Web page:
Concentrations and δ(2)H values of cuticular n-alkanes vary significantly among plant organs, species and habitats in grasses from an alpine and a temperate European grassland
JournalArticle (Originalarbeit in einer wissenschaftlichen Zeitschrift)
 
ID 3115335
Author(s) Gamarra, Bruno; Kahmen, Ansgar
Author(s) at UniBasel Kahmen, Ansgar
Gamarra Vives, Bruno
Year 2015
Title Concentrations and δ(2)H values of cuticular n-alkanes vary significantly among plant organs, species and habitats in grasses from an alpine and a temperate European grassland
Journal Oecologia
Volume 178
Number 4
Pages / Article-Number 981-98
Abstract n-Alkanes are long-chained hydrocarbons contained in the cuticle of terrestrial plants. Their hydrogen isotope ratios (δ(2)H) have been used as a proxy for environmental and plant ecophysiological processes. Calibration studies designed to resolve the mechanisms that determine the δ(2)H values of n-alkanes have exclusively focused on n-alkanes derived from leaves. It is, however, unclear in which quantities n-alkanes are also produced by other plant organs such as roots or inflorescences, or whether different plant organs produce distinct n-alkane δ(2)H values. To resolve these open questions, we sampled leaves, sheaths, stems, inflorescences and roots from a total of 15 species of European C3 grasses in an alpine and a temperate grassland in Switzerland. Our data show slightly increased n-alkane concentrations and n-alkane δ(2)H values in the alpine compared to the temperate grassland. More importantly, inflorescences had typically much higher n-alkane concentrations than other organs while roots had very low n-alkane concentrations. Most interestingly, the δ(2)H values of the carbon autonomous plant organs leaves, sheaths and stems were in general depleted compared to the overall mean δ(2)H value of a species, while non-carbon autonomous organs such as roots and inflorescences show δ(2)H values that are higher compared to the overall mean δ(2)H value of a species. We attribute organ-specific δ(2)H values to differences in the H-NADPH biosynthetic origin in different plant organs as a function of their carbon relationships. Finally, we employed simple mass balance calculations to show that leaves are in fact the main source of n-alkanes in the sediment. As such, studies assessing the environmental and physiological drivers of n-alkanes that focus on leaves produce relationships that can be employed to interpret the δ(2)H values of n-alkanes derived from sediments. This is despite the significant differences that we found among the δ(2)H values in the different plant organs. Our study brings new insights into the natural variability of n-alkane δ(2)H values and has implications for the interpretation of n-alkane δ(2)H values in ecological and paleohydrological research.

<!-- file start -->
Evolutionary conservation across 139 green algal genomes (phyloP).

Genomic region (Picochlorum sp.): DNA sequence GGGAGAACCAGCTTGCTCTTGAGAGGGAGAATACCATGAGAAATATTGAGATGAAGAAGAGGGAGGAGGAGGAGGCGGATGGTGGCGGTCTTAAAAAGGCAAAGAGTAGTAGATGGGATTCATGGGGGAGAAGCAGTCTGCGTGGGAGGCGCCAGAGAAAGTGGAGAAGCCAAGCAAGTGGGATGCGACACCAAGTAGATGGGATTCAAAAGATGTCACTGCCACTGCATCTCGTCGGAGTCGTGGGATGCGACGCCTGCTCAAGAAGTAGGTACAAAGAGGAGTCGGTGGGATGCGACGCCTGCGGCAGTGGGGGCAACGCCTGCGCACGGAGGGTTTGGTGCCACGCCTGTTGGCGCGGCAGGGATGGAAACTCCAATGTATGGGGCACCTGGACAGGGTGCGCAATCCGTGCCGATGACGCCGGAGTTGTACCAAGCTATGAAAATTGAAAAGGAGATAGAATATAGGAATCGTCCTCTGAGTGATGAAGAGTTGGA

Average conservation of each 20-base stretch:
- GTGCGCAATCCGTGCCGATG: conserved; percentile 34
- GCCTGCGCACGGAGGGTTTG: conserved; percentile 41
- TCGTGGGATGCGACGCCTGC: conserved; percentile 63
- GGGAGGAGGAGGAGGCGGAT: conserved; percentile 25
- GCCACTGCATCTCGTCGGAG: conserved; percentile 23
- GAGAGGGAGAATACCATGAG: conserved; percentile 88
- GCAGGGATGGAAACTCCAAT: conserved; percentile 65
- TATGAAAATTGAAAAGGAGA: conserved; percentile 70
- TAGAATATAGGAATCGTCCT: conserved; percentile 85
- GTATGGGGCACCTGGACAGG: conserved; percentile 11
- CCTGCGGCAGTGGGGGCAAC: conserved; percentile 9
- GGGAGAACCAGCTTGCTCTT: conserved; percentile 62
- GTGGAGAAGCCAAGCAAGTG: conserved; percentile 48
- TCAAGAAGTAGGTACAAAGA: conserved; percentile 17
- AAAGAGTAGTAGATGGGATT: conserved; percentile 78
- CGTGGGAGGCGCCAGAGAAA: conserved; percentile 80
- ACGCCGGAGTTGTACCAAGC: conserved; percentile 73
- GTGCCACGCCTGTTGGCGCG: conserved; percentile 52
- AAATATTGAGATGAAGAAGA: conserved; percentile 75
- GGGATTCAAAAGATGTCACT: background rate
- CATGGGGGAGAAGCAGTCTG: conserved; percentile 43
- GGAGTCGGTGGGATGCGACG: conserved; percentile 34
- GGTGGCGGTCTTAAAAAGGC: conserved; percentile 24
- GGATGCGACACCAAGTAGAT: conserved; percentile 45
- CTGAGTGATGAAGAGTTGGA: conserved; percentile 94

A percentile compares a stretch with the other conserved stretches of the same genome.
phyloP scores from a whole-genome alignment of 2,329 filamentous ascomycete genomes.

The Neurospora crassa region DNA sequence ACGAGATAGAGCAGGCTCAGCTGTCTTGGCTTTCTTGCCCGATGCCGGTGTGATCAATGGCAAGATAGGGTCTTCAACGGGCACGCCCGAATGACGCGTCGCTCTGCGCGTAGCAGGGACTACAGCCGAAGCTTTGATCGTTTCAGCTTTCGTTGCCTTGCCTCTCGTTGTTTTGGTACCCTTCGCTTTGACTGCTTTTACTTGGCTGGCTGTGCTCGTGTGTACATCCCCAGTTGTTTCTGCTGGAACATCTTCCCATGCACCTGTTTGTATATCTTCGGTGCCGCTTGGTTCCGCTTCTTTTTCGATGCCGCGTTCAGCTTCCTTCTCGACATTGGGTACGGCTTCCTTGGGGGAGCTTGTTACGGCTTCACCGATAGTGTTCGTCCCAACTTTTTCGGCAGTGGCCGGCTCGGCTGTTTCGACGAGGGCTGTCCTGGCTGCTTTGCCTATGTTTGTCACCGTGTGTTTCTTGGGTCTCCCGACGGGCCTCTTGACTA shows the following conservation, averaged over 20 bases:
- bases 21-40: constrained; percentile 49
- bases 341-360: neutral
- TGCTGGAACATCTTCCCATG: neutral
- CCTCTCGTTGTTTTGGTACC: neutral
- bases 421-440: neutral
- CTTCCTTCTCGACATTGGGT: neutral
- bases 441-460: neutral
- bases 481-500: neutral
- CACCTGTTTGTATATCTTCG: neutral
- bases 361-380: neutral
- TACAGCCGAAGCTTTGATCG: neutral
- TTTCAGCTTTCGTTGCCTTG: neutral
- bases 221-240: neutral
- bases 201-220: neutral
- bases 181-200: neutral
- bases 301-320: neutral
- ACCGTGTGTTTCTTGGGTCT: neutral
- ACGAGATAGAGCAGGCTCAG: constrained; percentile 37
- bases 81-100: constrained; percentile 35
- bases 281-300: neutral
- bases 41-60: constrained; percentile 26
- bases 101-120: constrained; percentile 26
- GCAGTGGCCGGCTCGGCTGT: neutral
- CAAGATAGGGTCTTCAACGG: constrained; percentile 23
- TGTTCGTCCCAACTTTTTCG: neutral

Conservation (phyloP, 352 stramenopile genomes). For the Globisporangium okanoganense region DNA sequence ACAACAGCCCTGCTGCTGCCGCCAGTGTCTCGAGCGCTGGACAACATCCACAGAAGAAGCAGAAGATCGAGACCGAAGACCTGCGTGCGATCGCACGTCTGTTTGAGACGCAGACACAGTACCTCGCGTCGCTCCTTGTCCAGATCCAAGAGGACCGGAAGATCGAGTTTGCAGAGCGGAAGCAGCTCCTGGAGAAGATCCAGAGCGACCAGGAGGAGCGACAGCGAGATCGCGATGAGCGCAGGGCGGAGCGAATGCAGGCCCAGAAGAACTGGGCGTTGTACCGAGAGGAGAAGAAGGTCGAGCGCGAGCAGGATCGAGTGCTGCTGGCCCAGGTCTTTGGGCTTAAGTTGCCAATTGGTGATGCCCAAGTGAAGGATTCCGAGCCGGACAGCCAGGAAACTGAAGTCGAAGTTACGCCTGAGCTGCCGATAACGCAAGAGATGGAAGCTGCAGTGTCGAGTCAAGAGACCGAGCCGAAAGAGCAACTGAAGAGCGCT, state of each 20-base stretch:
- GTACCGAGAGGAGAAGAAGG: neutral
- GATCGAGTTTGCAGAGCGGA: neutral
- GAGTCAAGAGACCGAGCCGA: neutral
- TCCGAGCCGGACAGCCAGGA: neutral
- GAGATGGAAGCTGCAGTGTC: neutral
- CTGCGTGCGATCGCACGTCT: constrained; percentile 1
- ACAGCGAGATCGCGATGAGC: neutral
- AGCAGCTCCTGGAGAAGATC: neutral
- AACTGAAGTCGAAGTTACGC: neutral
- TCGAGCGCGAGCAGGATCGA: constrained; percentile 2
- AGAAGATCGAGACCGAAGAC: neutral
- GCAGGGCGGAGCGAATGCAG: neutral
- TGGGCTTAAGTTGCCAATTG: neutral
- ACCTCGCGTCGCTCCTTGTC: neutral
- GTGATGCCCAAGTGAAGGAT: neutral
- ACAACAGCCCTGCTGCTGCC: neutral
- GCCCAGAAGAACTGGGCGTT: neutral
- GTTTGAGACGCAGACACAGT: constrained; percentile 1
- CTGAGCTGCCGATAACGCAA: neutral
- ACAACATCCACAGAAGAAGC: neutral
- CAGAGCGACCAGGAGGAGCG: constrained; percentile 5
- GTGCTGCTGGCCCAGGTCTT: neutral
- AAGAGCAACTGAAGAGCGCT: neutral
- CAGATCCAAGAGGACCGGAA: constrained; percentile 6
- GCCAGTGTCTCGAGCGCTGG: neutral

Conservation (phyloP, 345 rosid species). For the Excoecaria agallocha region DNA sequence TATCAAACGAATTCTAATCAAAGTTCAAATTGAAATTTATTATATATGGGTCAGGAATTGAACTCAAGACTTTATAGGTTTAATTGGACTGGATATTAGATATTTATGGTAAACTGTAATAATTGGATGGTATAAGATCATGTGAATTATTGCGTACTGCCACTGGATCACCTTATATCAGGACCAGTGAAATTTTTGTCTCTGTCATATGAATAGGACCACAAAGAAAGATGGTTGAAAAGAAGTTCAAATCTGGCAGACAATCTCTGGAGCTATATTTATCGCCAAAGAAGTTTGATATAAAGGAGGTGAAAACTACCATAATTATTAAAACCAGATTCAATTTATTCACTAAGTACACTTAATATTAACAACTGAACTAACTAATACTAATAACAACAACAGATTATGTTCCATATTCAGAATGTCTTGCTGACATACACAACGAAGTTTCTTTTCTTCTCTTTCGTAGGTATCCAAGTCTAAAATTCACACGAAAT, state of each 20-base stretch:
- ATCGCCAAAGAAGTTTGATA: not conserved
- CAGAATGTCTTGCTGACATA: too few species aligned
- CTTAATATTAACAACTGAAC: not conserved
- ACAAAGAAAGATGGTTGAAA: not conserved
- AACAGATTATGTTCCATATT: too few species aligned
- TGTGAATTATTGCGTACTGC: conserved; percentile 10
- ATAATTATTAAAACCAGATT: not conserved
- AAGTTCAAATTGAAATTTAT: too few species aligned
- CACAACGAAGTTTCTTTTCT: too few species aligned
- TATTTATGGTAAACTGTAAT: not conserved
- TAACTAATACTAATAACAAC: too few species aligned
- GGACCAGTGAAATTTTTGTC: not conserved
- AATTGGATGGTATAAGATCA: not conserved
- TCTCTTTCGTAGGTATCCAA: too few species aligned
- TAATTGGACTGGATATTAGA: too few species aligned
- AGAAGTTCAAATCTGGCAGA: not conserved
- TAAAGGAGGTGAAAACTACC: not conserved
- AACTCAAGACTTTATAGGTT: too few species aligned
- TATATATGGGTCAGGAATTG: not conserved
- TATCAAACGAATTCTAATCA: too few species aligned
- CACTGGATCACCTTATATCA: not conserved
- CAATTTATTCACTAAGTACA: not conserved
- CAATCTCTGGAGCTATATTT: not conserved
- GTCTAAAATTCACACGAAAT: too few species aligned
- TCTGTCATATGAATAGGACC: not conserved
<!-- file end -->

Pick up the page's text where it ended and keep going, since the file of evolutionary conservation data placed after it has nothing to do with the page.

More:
Publisher Springer
ISSN/ISBN 0029-8549
edoc-URL http://edoc.unibas.ch/42962/
Full Text on edoc No
Digital Object Identifier DOI 10.1007/s00442-015-3278-6
PubMed ID http://www.ncbi.nlm.nih.gov/pubmed/25761443
ISI-Number WOS:000358089400003
Document type (ISI) Journal Article
 
   

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